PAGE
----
Branko Milanovic in Foreign Affairs:
We live in an age of inequality—or so we’re frequently told. Across the globe, but especially in the wealthy economies of the West, the gap between the rich and the rest has widened year after year and become a chasm, spreading anxiety, stoking resentment, and roiling politics. It is to blame for everything from the rise of former U.S. President Donald Trump and the Brexit vote in the United Kingdom to the “yellow vest” movement in France and the recent protests of retirees in China, which has one of the world’s highest rates of income inequality. Globalization, the argument goes, may have enriched certain elites, but it hurt many other people, ravaging one-time industrial heartlands and making people susceptible to populist politics.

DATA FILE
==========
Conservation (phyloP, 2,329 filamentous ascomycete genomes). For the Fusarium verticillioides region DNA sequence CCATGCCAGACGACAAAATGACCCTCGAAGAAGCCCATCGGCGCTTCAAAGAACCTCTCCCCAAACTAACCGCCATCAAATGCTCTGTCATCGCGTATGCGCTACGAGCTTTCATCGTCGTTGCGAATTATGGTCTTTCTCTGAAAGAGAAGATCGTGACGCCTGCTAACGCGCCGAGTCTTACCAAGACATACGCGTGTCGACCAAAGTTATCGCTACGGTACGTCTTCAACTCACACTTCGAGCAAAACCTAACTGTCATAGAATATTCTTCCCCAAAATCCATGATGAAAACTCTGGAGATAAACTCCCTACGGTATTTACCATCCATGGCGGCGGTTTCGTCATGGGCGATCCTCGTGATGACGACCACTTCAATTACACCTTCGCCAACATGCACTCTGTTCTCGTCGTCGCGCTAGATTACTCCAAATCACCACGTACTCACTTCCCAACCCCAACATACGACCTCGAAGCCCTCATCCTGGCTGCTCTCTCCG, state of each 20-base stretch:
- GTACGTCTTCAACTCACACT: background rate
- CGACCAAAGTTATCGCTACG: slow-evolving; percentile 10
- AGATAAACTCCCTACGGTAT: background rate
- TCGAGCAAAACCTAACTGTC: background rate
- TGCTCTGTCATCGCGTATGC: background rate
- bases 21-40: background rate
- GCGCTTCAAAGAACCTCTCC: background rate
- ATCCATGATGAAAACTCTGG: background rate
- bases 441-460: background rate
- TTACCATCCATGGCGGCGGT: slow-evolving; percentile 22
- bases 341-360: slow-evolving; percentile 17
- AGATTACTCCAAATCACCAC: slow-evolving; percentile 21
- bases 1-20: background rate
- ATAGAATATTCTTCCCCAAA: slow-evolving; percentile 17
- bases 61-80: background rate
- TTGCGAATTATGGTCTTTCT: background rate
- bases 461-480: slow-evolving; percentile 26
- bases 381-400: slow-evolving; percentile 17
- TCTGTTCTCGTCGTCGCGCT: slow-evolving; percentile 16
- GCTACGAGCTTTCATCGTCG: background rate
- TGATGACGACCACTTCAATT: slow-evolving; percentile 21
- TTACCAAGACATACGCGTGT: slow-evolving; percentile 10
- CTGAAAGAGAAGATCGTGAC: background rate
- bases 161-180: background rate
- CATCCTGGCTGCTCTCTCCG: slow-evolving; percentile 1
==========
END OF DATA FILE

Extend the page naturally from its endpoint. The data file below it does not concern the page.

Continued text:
There is much that is true about such narratives—if you look only at each country on its own. Zoom out beyond the level of the nation-state to the entire globe, and the picture looks different.